What would an ideal computer science education look like?

I would appreciate comments on a draft article.  The topic is “what would an ideal computer science education look like?” (for a college-age person hoping eventually to get a job as a software engineer rather than staying in academia)

The draft is available at http://philip.greenspun.com/teaching/undergrad-cs but please comment here.

Thanks in advance.


  1. Naum

    October 7, 2004 @ 6:47 pm


    As a CS degree holder, my feedback regarding CS degree would be along the following lines:

    * Concepts, not languages and specific platforms. It seems too many CS graduates these days, at least IMV and XP, are filled full of langauge (C++, Java) knowledge but deficient in the study of algorithms.

    * Data structures and data persistence in a multi-platform, fully interconnected world.

    * Ramifications of office and desktop software and how CS pertains to the average user life.

    * More study of ethics and interpersonal relations, managing global teams or participating in global efforts.

  2. Anonymous Coward

    October 7, 2004 @ 8:49 pm


    The way to make students learn others code is to have them grade each other’s work. When I was a teaching assistant at Berkeley, I tried to make sense of every fragment of code so that I could give partial credit to the struggling students. Incidentally, the two football linemen in the “Lisp for Poets” class did relatively well and were drafted into the NFL a couple years later.

    So now you know: some professional football players are decent programmers. We should teach programming by promoting football.

  3. Josh

    October 10, 2004 @ 1:49 pm


    I am a recent graduate of a computer science program at a liberal arts university. In our program, we never had a software engineering concentration in our studies. The goal of the curriculum was to establish a broad-based foundation of understanding about the academic side of computer science. The belief was that it is much easier to pick up software engineering principles outside of school, than it is to pick up computer science principles as a software engineer.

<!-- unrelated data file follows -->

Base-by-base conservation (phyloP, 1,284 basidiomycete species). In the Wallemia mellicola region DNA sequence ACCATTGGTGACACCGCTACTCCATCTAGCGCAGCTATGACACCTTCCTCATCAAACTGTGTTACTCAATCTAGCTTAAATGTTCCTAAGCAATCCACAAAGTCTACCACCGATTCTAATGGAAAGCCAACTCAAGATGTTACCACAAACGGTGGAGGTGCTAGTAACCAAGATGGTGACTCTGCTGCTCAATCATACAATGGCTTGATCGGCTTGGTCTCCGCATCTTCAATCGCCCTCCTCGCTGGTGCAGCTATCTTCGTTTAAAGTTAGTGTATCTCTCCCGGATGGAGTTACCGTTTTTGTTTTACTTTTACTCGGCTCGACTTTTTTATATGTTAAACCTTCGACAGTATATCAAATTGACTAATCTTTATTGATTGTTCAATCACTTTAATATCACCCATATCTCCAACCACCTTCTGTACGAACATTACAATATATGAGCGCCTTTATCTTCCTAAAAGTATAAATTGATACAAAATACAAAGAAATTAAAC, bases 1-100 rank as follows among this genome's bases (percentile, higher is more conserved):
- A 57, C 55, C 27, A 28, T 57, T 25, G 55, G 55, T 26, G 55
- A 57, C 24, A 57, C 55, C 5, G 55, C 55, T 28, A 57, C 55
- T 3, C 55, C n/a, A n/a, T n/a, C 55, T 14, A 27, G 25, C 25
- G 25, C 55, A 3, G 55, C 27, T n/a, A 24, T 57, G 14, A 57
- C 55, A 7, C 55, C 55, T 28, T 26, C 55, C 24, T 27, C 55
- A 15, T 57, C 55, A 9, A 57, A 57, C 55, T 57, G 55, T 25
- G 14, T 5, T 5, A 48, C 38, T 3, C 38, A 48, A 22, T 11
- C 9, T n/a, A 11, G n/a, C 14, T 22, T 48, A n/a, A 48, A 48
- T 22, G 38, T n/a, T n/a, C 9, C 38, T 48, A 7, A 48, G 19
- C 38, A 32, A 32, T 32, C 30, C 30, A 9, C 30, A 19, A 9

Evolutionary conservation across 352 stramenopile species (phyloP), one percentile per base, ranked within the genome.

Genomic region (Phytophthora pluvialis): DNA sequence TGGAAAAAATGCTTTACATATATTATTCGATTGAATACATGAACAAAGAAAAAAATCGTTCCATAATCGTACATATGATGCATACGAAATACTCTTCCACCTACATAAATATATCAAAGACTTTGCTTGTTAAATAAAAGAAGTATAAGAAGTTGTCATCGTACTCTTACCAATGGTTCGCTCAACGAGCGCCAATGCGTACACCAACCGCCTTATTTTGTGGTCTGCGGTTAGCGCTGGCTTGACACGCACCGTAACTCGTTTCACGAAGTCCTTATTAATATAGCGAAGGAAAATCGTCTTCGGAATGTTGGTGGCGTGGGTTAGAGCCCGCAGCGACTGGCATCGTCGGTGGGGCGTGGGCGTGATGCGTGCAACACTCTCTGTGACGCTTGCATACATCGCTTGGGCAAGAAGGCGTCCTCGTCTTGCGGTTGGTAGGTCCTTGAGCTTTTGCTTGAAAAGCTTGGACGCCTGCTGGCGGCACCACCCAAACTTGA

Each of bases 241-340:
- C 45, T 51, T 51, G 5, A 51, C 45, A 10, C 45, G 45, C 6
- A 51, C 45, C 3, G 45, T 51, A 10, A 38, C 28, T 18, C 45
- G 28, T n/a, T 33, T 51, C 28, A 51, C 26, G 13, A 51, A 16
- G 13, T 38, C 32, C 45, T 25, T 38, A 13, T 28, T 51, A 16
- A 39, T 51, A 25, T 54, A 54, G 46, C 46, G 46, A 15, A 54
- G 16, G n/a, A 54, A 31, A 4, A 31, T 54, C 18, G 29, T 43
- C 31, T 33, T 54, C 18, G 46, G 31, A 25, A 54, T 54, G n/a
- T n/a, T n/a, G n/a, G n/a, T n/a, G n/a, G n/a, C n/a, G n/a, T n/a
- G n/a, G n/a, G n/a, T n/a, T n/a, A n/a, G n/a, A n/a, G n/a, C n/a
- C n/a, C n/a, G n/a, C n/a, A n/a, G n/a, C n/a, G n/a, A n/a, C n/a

This approach certainly has drawbacks, as you mention in your article. Developers graduating from this program are less prepared for their first job than graduates of other programs which include more work experience. I certainly could have used experience working with groups over the long term on the same project — and experience interfacing with people from other parts of a company, in order to fulfill a business goal, not an assignment.

    On the other hand, I like to think that my broader based education will be worthwhile in the long run (assuming a graduate like me does get that first job eventually). It took me longer to ramp up to full productivity initially, but with a firm understanding of computer science, I hope to be able to learn new skills more quickly than if I had a software engineering / real world based education.

    Will a graduate of the school you propose, Philip, be well equipped to take control of his or her life, and continue to learn and adapt throughout life, or will the graduate be only equipped to act as a cog in the programming wheel of a corporation? What happens when the work world moves on – will a graduate be equipped to adjust to the demands of a changing work environment?

  4. Philip Greenspun

    October 12, 2004 @ 11:12 pm


    Josh: I’m not sure where in my article it says that computer science principles are going to be dumped from the curriculum. The goal is to teach all of the same principles and theory but do it in the context of open-ended projects rather than straightforward problem sets. Both students and faculty will have to work a bit harder at the school that I propose but otherwise it is pretty much the same old same old. For example, instead of taking a class on public-key crypto you might build an electronic ticket system and, as a subtask, have to learn all the textbook public-key crypto principles.